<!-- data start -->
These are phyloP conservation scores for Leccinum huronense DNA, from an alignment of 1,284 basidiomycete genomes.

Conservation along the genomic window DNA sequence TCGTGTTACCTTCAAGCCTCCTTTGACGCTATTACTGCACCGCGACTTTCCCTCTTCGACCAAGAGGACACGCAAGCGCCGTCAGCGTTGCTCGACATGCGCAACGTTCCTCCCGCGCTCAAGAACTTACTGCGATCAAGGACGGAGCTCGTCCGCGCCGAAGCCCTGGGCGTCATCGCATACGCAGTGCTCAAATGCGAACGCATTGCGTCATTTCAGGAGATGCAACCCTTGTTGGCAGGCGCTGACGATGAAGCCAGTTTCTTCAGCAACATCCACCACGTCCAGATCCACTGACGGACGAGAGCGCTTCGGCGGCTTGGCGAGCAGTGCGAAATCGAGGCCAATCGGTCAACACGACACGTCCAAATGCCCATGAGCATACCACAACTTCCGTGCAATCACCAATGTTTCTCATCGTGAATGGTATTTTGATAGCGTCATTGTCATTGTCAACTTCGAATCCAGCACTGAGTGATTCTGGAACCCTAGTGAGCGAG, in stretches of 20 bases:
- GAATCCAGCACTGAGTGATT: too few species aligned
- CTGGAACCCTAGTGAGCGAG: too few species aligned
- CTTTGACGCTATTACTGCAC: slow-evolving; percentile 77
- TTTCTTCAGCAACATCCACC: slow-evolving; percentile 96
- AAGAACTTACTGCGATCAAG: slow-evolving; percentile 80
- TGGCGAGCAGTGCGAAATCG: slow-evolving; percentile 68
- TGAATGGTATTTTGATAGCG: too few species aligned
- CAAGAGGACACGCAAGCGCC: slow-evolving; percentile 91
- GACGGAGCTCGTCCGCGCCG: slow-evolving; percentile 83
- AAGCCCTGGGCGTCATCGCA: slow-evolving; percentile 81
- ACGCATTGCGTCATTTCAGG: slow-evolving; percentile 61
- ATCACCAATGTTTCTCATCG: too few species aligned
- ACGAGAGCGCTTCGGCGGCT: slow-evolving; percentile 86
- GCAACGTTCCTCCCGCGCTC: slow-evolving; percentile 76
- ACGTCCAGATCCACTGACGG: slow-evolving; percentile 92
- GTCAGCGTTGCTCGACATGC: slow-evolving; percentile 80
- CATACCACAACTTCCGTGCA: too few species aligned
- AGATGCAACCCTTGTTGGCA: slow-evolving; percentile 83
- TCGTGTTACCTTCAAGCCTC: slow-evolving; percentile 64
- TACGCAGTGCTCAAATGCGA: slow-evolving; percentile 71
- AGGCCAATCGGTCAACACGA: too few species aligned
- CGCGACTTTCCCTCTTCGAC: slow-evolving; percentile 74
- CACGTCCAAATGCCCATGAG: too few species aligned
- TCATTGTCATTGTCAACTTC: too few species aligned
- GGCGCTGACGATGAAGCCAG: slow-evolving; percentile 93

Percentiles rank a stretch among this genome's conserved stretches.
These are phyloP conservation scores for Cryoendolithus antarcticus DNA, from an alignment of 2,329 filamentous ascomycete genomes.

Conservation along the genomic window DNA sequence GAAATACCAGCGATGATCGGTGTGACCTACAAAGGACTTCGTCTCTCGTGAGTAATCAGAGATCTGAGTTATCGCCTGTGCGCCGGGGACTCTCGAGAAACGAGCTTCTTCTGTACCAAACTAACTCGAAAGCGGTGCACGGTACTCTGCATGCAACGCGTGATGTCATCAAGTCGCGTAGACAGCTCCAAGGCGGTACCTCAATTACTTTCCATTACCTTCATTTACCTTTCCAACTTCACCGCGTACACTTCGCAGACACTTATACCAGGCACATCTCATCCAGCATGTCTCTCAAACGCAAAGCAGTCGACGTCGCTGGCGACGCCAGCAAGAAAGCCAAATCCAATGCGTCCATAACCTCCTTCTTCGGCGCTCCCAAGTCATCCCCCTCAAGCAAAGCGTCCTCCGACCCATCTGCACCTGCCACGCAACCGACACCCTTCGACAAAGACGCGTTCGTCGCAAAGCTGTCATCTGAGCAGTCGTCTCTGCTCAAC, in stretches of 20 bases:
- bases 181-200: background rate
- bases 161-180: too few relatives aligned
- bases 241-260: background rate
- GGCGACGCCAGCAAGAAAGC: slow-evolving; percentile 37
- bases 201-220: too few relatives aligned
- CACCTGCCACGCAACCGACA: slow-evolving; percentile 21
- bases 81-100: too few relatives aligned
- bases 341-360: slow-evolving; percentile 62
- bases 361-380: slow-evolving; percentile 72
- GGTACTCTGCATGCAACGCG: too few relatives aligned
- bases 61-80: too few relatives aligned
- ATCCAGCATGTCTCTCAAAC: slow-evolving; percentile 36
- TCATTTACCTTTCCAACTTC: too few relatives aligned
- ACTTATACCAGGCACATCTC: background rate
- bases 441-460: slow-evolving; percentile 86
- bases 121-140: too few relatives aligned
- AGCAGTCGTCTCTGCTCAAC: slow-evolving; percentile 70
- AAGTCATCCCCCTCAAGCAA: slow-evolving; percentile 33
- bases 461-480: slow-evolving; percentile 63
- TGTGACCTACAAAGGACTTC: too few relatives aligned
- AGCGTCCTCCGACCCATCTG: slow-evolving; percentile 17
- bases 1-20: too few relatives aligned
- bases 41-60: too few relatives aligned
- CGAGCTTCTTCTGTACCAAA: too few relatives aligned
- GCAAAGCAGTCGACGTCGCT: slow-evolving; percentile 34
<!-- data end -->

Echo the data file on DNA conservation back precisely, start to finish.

These are phyloP conservation scores for Leccinum huronense DNA, from an alignment of 1,284 basidiomycete genomes.

Conservation along the genomic window DNA sequence TCGTGTTACCTTCAAGCCTCCTTTGACGCTATTACTGCACCGCGACTTTCCCTCTTCGACCAAGAGGACACGCAAGCGCCGTCAGCGTTGCTCGACATGCGCAACGTTCCTCCCGCGCTCAAGAACTTACTGCGATCAAGGACGGAGCTCGTCCGCGCCGAAGCCCTGGGCGTCATCGCATACGCAGTGCTCAAATGCGAACGCATTGCGTCATTTCAGGAGATGCAACCCTTGTTGGCAGGCGCTGACGATGAAGCCAGTTTCTTCAGCAACATCCACCACGTCCAGATCCACTGACGGACGAGAGCGCTTCGGCGGCTTGGCGAGCAGTGCGAAATCGAGGCCAATCGGTCAACACGACACGTCCAAATGCCCATGAGCATACCACAACTTCCGTGCAATCACCAATGTTTCTCATCGTGAATGGTATTTTGATAGCGTCATTGTCATTGTCAACTTCGAATCCAGCACTGAGTGATTCTGGAACCCTAGTGAGCGAG, in stretches of 20 bases:
- GAATCCAGCACTGAGTGATT: too few species aligned
- CTGGAACCCTAGTGAGCGAG: too few species aligned
- CTTTGACGCTATTACTGCAC: slow-evolving; percentile 77
- TTTCTTCAGCAACATCCACC: slow-evolving; percentile 96
- AAGAACTTACTGCGATCAAG: slow-evolving; percentile 80
- TGGCGAGCAGTGCGAAATCG: slow-evolving; percentile 68
- TGAATGGTATTTTGATAGCG: too few species aligned
- CAAGAGGACACGCAAGCGCC: slow-evolving; percentile 91
- GACGGAGCTCGTCCGCGCCG: slow-evolving; percentile 83
- AAGCCCTGGGCGTCATCGCA: slow-evolving; percentile 81
- ACGCATTGCGTCATTTCAGG: slow-evolving; percentile 61
- ATCACCAATGTTTCTCATCG: too few species aligned
- ACGAGAGCGCTTCGGCGGCT: slow-evolving; percentile 86
- GCAACGTTCCTCCCGCGCTC: slow-evolving; percentile 76
- ACGTCCAGATCCACTGACGG: slow-evolving; percentile 92
- GTCAGCGTTGCTCGACATGC: slow-evolving; percentile 80
- CATACCACAACTTCCGTGCA: too few species aligned
- AGATGCAACCCTTGTTGGCA: slow-evolving; percentile 83
- TCGTGTTACCTTCAAGCCTC: slow-evolving; percentile 64
- TACGCAGTGCTCAAATGCGA: slow-evolving; percentile 71
- AGGCCAATCGGTCAACACGA: too few species aligned
- CGCGACTTTCCCTCTTCGAC: slow-evolving; percentile 74
- CACGTCCAAATGCCCATGAG: too few species aligned
- TCATTGTCATTGTCAACTTC: too few species aligned
- GGCGCTGACGATGAAGCCAG: slow-evolving; percentile 93

Percentiles rank a stretch among this genome's conserved stretches.
These are phyloP conservation scores for Cryoendolithus antarcticus DNA, from an alignment of 2,329 filamentous ascomycete genomes.

Conservation along the genomic window DNA sequence GAAATACCAGCGATGATCGGTGTGACCTACAAAGGACTTCGTCTCTCGTGAGTAATCAGAGATCTGAGTTATCGCCTGTGCGCCGGGGACTCTCGAGAAACGAGCTTCTTCTGTACCAAACTAACTCGAAAGCGGTGCACGGTACTCTGCATGCAACGCGTGATGTCATCAAGTCGCGTAGACAGCTCCAAGGCGGTACCTCAATTACTTTCCATTACCTTCATTTACCTTTCCAACTTCACCGCGTACACTTCGCAGACACTTATACCAGGCACATCTCATCCAGCATGTCTCTCAAACGCAAAGCAGTCGACGTCGCTGGCGACGCCAGCAAGAAAGCCAAATCCAATGCGTCCATAACCTCCTTCTTCGGCGCTCCCAAGTCATCCCCCTCAAGCAAAGCGTCCTCCGACCCATCTGCACCTGCCACGCAACCGACACCCTTCGACAAAGACGCGTTCGTCGCAAAGCTGTCATCTGAGCAGTCGTCTCTGCTCAAC, in stretches of 20 bases:
- bases 181-200: background rate
- bases 161-180: too few relatives aligned
- bases 241-260: background rate
- GGCGACGCCAGCAAGAAAGC: slow-evolving; percentile 37
- bases 201-220: too few relatives aligned
- CACCTGCCACGCAACCGACA: slow-evolving; percentile 21
- bases 81-100: too few relatives aligned
- bases 341-360: slow-evolving; percentile 62
- bases 361-380: slow-evolving; percentile 72
- GGTACTCTGCATGCAACGCG: too few relatives aligned
- bases 61-80: too few relatives aligned
- ATCCAGCATGTCTCTCAAAC: slow-evolving; percentile 36
- TCATTTACCTTTCCAACTTC: too few relatives aligned
- ACTTATACCAGGCACATCTC: background rate
- bases 441-460: slow-evolving; percentile 86
- bases 121-140: too few relatives aligned
- AGCAGTCGTCTCTGCTCAAC: slow-evolving; percentile 70
- AAGTCATCCCCCTCAAGCAA: slow-evolving; percentile 33
- bases 461-480: slow-evolving; percentile 63
- TGTGACCTACAAAGGACTTC: too few relatives aligned
- AGCGTCCTCCGACCCATCTG: slow-evolving; percentile 17
- bases 1-20: too few relatives aligned
- bases 41-60: too few relatives aligned
- CGAGCTTCTTCTGTACCAAA: too few relatives aligned
- GCAAAGCAGTCGACGTCGCT: slow-evolving; percentile 34